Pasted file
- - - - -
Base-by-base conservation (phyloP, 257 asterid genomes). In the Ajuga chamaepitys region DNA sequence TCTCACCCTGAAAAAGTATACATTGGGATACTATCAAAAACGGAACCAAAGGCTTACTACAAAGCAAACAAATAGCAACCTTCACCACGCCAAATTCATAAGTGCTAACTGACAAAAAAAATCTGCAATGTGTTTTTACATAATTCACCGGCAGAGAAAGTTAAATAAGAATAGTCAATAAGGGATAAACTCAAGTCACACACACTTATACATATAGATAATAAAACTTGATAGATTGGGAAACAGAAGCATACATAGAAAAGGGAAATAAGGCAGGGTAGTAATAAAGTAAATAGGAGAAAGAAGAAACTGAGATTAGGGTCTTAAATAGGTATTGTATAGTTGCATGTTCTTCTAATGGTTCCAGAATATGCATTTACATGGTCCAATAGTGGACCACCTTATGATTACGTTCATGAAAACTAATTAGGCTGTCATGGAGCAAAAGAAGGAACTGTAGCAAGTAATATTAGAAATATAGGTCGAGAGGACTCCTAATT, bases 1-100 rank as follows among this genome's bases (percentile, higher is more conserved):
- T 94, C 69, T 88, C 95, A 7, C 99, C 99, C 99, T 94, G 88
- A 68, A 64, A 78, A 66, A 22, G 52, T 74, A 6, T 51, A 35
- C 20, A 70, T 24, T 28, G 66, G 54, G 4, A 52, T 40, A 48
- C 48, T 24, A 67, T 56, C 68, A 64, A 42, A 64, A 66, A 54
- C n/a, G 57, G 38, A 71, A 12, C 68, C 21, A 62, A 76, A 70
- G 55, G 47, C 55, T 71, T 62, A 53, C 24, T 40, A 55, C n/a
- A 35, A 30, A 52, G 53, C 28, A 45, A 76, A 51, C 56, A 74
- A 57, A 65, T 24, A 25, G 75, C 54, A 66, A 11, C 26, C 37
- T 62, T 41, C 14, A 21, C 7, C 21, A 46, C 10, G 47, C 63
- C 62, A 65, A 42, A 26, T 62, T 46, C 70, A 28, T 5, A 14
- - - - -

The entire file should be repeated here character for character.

Base-by-base conservation (phyloP, 257 asterid genomes). In the Ajuga chamaepitys region DNA sequence TCTCACCCTGAAAAAGTATACATTGGGATACTATCAAAAACGGAACCAAAGGCTTACTACAAAGCAAACAAATAGCAACCTTCACCACGCCAAATTCATAAGTGCTAACTGACAAAAAAAATCTGCAATGTGTTTTTACATAATTCACCGGCAGAGAAAGTTAAATAAGAATAGTCAATAAGGGATAAACTCAAGTCACACACACTTATACATATAGATAATAAAACTTGATAGATTGGGAAACAGAAGCATACATAGAAAAGGGAAATAAGGCAGGGTAGTAATAAAGTAAATAGGAGAAAGAAGAAACTGAGATTAGGGTCTTAAATAGGTATTGTATAGTTGCATGTTCTTCTAATGGTTCCAGAATATGCATTTACATGGTCCAATAGTGGACCACCTTATGATTACGTTCATGAAAACTAATTAGGCTGTCATGGAGCAAAAGAAGGAACTGTAGCAAGTAATATTAGAAATATAGGTCGAGAGGACTCCTAATT, bases 1-100 rank as follows among this genome's bases (percentile, higher is more conserved):
- T 94, C 69, T 88, C 95, A 7, C 99, C 99, C 99, T 94, G 88
- A 68, A 64, A 78, A 66, A 22, G 52, T 74, A 6, T 51, A 35
- C 20, A 70, T 24, T 28, G 66, G 54, G 4, A 52, T 40, A 48
- C 48, T 24, A 67, T 56, C 68, A 64, A 42, A 64, A 66, A 54
- C n/a, G 57, G 38, A 71, A 12, C 68, C 21, A 62, A 76, A 70
- G 55, G 47, C 55, T 71, T 62, A 53, C 24, T 40, A 55, C n/a
- A 35, A 30, A 52, G 53, C 28, A 45, A 76, A 51, C 56, A 74
- A 57, A 65, T 24, A 25, G 75, C 54, A 66, A 11, C 26, C 37
- T 62, T 41, C 14, A 21, C 7, C 21, A 46, C 10, G 47, C 63
- C 62, A 65, A 42, A 26, T 62, T 46, C 70, A 28, T 5, A 14